Tongue tie or ankyloglossia literally means tongue-tied or anchored. The tongue is anchored to the floor of the mouth, and the baby is unable to make the proper movements that should allow them to suckle effectively and without compromising the well-being of the mother.
Where is the short lingual frenulum (tongue-tie) located, and what is it used for?
The tongue tie should be inserted into the tongue. In the case of babies with a short tongue frenulum, we observe the frenulum further at the front, which means the tongue protrudes, and this can cause difficulties in sucking and swallowing for the baby.
Why does this happen?
Some theories point out that in the womb, during the separation of the hyoglossus and genioglossus muscles from the tongue, this occurs incorrectly (or is a genetic defect), leaving the frenulum outside the tongue and “tying” it to the floor of the mouth in an excessive way. This prevents protrusion movements, elevation, lateralization, and grooving.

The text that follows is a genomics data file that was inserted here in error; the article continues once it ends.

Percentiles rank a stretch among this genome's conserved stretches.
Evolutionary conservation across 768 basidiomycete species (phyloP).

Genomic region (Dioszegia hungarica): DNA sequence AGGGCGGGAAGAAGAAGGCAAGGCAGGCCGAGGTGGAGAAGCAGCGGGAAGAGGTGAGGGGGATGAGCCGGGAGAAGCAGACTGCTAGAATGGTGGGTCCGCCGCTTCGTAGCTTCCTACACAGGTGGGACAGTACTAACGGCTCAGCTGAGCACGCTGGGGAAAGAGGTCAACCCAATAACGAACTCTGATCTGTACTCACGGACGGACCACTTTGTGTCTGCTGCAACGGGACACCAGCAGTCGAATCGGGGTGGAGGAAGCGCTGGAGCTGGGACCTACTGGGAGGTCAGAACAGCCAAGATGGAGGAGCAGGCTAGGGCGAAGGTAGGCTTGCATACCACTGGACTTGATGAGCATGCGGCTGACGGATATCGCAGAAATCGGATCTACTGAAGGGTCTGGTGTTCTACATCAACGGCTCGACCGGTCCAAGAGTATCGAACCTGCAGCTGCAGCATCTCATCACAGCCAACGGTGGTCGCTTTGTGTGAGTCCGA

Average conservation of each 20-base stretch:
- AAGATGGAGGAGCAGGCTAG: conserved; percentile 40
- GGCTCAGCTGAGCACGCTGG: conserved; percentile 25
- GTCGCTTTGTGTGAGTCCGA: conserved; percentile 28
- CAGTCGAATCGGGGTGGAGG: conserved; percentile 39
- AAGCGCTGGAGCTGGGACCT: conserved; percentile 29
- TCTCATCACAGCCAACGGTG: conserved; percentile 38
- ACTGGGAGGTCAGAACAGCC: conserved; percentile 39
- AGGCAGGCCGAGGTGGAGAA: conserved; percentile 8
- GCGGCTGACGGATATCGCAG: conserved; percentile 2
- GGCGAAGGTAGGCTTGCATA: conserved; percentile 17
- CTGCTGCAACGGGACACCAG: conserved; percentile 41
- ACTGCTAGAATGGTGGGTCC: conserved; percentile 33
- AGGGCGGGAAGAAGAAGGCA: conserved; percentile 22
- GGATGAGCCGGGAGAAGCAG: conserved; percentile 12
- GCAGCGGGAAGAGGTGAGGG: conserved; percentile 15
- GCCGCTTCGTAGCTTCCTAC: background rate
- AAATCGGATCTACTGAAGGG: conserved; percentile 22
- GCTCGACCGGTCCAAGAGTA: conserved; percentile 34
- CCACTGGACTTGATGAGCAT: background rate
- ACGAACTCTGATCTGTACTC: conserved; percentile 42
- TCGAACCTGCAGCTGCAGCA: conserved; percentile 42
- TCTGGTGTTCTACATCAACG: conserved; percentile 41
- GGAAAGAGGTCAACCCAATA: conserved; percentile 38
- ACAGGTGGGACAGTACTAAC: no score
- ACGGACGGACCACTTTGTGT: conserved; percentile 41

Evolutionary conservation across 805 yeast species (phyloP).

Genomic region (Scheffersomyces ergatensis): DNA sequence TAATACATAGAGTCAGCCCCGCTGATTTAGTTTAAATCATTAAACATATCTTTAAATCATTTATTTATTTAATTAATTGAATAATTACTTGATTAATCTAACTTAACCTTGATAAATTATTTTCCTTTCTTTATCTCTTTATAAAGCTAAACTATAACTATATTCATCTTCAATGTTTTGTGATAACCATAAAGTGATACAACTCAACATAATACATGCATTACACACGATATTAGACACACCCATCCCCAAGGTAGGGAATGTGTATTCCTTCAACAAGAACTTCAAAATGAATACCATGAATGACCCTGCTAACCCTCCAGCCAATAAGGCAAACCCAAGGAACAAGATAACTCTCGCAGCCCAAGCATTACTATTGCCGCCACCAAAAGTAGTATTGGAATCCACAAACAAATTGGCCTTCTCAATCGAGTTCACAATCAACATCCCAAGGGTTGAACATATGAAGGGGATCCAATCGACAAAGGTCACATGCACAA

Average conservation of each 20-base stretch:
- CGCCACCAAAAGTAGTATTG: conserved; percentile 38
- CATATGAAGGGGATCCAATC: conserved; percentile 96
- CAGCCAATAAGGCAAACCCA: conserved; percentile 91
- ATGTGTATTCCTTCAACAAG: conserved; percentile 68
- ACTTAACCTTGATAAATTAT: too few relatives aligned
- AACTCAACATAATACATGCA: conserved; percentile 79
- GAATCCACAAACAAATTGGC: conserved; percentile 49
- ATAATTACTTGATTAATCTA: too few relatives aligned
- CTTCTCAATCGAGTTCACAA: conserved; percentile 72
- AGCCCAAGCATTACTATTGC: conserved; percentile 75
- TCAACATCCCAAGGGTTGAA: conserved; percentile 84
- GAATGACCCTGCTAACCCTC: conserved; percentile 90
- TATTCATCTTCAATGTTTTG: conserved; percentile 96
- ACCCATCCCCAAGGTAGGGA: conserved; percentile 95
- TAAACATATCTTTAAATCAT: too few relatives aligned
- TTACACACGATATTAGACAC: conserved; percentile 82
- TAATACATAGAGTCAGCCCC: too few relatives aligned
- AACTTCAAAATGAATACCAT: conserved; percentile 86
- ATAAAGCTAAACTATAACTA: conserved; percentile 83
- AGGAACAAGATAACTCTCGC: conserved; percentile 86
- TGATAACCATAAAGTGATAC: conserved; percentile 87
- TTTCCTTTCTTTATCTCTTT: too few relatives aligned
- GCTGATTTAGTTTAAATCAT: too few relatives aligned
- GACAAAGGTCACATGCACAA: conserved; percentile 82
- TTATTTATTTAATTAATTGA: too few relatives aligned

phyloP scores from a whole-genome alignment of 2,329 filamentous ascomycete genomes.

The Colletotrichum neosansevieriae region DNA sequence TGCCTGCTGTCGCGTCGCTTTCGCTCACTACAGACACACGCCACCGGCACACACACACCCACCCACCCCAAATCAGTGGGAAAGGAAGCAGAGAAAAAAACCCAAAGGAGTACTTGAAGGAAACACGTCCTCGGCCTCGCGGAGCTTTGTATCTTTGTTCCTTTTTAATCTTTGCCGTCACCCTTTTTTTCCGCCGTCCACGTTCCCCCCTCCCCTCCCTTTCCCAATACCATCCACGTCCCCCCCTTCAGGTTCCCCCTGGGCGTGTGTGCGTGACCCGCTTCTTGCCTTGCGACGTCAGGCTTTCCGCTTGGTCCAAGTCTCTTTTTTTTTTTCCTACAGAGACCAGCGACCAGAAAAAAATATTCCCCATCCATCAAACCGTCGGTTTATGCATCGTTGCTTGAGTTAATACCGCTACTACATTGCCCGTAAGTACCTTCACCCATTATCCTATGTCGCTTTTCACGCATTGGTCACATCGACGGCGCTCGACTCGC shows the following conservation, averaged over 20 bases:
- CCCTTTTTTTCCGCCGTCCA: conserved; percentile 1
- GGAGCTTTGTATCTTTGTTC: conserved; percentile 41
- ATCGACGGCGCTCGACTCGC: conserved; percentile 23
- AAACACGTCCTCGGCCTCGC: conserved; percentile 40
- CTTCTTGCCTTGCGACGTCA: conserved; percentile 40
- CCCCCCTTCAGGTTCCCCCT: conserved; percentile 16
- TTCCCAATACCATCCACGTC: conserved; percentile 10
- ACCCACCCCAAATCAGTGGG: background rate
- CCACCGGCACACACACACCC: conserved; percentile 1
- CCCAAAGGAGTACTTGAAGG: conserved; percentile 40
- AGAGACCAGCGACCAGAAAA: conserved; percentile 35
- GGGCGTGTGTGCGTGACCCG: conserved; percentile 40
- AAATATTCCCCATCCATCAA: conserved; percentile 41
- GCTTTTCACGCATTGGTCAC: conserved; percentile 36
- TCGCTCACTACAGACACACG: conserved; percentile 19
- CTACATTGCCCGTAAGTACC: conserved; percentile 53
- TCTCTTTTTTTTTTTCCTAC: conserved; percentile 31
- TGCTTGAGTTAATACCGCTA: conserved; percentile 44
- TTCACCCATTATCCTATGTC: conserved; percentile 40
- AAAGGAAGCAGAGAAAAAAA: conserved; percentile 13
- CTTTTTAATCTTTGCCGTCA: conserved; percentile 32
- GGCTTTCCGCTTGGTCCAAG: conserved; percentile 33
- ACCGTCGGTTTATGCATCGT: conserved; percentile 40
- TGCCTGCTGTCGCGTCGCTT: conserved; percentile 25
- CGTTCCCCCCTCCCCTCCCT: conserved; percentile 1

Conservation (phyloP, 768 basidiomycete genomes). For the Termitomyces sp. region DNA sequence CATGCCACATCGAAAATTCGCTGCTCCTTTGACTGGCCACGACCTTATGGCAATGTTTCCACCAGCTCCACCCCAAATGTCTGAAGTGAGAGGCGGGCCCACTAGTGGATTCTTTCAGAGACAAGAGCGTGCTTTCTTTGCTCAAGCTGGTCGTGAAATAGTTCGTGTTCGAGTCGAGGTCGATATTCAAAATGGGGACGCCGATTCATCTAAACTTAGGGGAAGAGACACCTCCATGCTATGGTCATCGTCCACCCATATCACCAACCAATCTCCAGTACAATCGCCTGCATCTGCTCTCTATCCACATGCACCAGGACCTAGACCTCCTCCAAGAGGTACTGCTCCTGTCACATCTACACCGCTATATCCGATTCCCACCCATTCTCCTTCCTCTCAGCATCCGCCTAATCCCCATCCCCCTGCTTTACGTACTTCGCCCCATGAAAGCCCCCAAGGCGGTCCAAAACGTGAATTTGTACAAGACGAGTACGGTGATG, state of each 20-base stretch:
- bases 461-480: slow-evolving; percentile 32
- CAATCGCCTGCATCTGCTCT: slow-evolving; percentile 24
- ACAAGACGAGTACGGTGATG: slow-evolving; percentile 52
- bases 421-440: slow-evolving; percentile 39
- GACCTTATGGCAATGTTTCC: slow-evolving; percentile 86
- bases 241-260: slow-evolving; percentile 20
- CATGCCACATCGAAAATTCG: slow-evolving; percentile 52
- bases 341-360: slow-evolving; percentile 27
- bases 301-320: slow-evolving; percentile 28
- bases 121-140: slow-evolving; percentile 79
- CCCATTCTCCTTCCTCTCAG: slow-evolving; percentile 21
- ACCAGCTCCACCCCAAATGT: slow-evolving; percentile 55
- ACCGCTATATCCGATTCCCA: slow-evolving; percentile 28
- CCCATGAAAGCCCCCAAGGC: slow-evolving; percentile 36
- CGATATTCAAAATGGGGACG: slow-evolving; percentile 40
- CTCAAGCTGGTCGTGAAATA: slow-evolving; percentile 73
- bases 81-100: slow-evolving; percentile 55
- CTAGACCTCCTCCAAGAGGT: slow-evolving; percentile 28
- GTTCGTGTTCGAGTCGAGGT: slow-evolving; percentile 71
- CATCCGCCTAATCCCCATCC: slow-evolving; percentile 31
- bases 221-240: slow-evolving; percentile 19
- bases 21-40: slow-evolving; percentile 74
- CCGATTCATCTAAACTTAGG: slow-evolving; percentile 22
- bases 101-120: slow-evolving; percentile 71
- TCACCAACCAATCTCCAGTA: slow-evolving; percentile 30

All these movements are necessary so that babies can suckle pleasantly and effectively and so that, later, when starting complementary feeding and introducing solids, they can perform the movements necessary to salivate and swallow the food.
Recently, information has been circulating that the short lingual frenulum may be caused by excessive intake of folic acid during pregnancy. But there is as yet no scientific evidence to this effect, and it is also irresponsible to advise mothers against taking this supplement.
What happens these days, as there seem to be so many tongue-tied babies?
To begin with, we must not forget that breastfeeding is a matter of two, and on many occasions, a baby with a tongue-tie may not have difficulties in latching on, sucking, and swallowing the milk, nor may it cause pain or discomfort to her mother.
In recent years, more and more babies seem to have tongue-ties, but not all babies with breastfeeding difficulties have tongue-ties. It is true that many mothers who have difficulties in their breastfeeding journey end up discovering at some point that their baby was born with a tongue-tie.
Do all babies have tongue-ties?
Ankyloglossia is nothing new. What has happened is that, simply, this situation had been almost forgotten by healthcare professionals because of the appearance and generalization of artificial formula feeding as a way of infant feeding, the loss of breastfeeding culture, and low breastfeeding rates. In recent years, the implications of a tongue-tie have been scientifically resumed and studied. This has been possible thanks to several factors, such as greater research into sucking and the situations that compromise it, a return to breastfeeding culture, and an exponential increase in the number of mothers who breastfeed.